If it makes you feel better bad programmers exist in pretty much every country. How to weed them out is the problem.
First weeding is the resume. One thing I look for is a lot of claimed language experience and nothing to describe what they did in that language. I've seen resumes that pretty much claim they know every language ever invented and yet their experience shows they've only actually worked with Access and Visual Basic. Those go right in the trash. 10 page resumes go right in the trash (especially ten page resumes from people with less than 2 years of experience which I have gotten). From recent college grads with little experiece, you have to be really picky about how they present themselves. The best candiates are careful with their resumes, they don't have errors. Are you really looking for someone who cares so little he didn't bother to proofread his resume?
Professionally prepared resumes go in the trash too. Once you've read hundreds of resumes, you can pick them out as they use the exact same phrasing. You can't trust the content in a professionally-prepared resume and you know the person didn't do his own prep. This is the kind of person who will rely on others to solve his problems for him, do you really want that in a programming position?
Look for things that make the person stand out for the ones you pick. That's harder of course with the ones just out of school, but look for accomplishments, contributions to open source, etc.
The next weed out is the phone interview. Ask about basic concepts that relate to the actual job you have. If people don't have basic knowledge of concepts you need them to have, they aren't worth bothering to bring in to a personal interview. The young often think this is unfair becasue they can look up everything on the Internet, but the truth is I have never met a good programmer who had to look up everything on the Internet. You should have some knowledge of your profession that you don't have to look up each time.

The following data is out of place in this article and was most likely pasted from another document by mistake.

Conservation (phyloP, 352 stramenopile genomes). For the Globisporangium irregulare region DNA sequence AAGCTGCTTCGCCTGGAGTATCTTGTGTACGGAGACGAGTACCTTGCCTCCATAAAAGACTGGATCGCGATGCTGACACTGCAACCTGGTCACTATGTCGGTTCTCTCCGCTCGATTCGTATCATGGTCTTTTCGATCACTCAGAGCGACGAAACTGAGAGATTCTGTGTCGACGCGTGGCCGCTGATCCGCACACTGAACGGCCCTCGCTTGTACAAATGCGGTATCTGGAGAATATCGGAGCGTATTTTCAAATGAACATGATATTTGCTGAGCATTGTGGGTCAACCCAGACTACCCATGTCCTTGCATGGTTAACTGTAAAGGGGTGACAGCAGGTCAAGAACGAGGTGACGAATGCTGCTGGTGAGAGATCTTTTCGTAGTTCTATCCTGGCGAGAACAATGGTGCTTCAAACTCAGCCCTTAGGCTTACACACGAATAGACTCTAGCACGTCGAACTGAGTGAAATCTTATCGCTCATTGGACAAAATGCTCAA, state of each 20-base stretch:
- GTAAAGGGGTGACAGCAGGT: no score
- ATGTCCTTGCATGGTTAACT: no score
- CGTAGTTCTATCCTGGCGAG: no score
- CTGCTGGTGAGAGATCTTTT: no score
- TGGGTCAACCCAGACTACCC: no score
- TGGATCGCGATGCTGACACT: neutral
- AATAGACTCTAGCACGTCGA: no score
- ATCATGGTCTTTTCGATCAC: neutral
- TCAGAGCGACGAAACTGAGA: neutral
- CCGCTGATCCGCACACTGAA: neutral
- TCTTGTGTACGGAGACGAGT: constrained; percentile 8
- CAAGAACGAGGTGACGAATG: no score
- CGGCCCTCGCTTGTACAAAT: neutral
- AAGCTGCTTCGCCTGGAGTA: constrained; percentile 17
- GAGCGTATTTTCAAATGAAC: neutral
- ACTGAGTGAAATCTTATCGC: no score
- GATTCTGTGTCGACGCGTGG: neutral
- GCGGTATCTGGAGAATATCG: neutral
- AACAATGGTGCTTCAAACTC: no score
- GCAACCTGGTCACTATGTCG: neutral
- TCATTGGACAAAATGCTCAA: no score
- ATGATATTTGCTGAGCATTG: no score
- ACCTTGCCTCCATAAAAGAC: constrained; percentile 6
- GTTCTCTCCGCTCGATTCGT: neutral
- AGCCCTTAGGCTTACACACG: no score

After the phone interview you should pick the best 4-5 candidates and interview. Of course if you only have 1-2 good candidates, don't bother interviewing people you already eliminated. Now you are going to ask the hard questions and get a feel for how they approach problems. I would never use the fizzbuzz test because it is too well known so the answers tell you nothing. Instead make up some problems from your own code base. I might give them a requirement and a piece of code and ask them if the code meets the requirement and if not why not and what they might to do make it meet the requirement. I would ask them to describe the most difficult programming problem they have had to solve and what steps they took to find the answer. I would ask some more in-depth technical questions. Remember you are trying to get a feel for their technical competence, their problems solving and debugging ability and their ability to fit with your existing team. I also ask questions that they probaly don't know the answer to to judge how well they handle stress, it's a stressful job, I don't want someone who folds in the interview because the stress of the job is greater than the interview stress. I look for strengths in areas we are currently weak in and ability to work in teams and to present themselves to the customers (our devs deal extensively with users), your list may be different.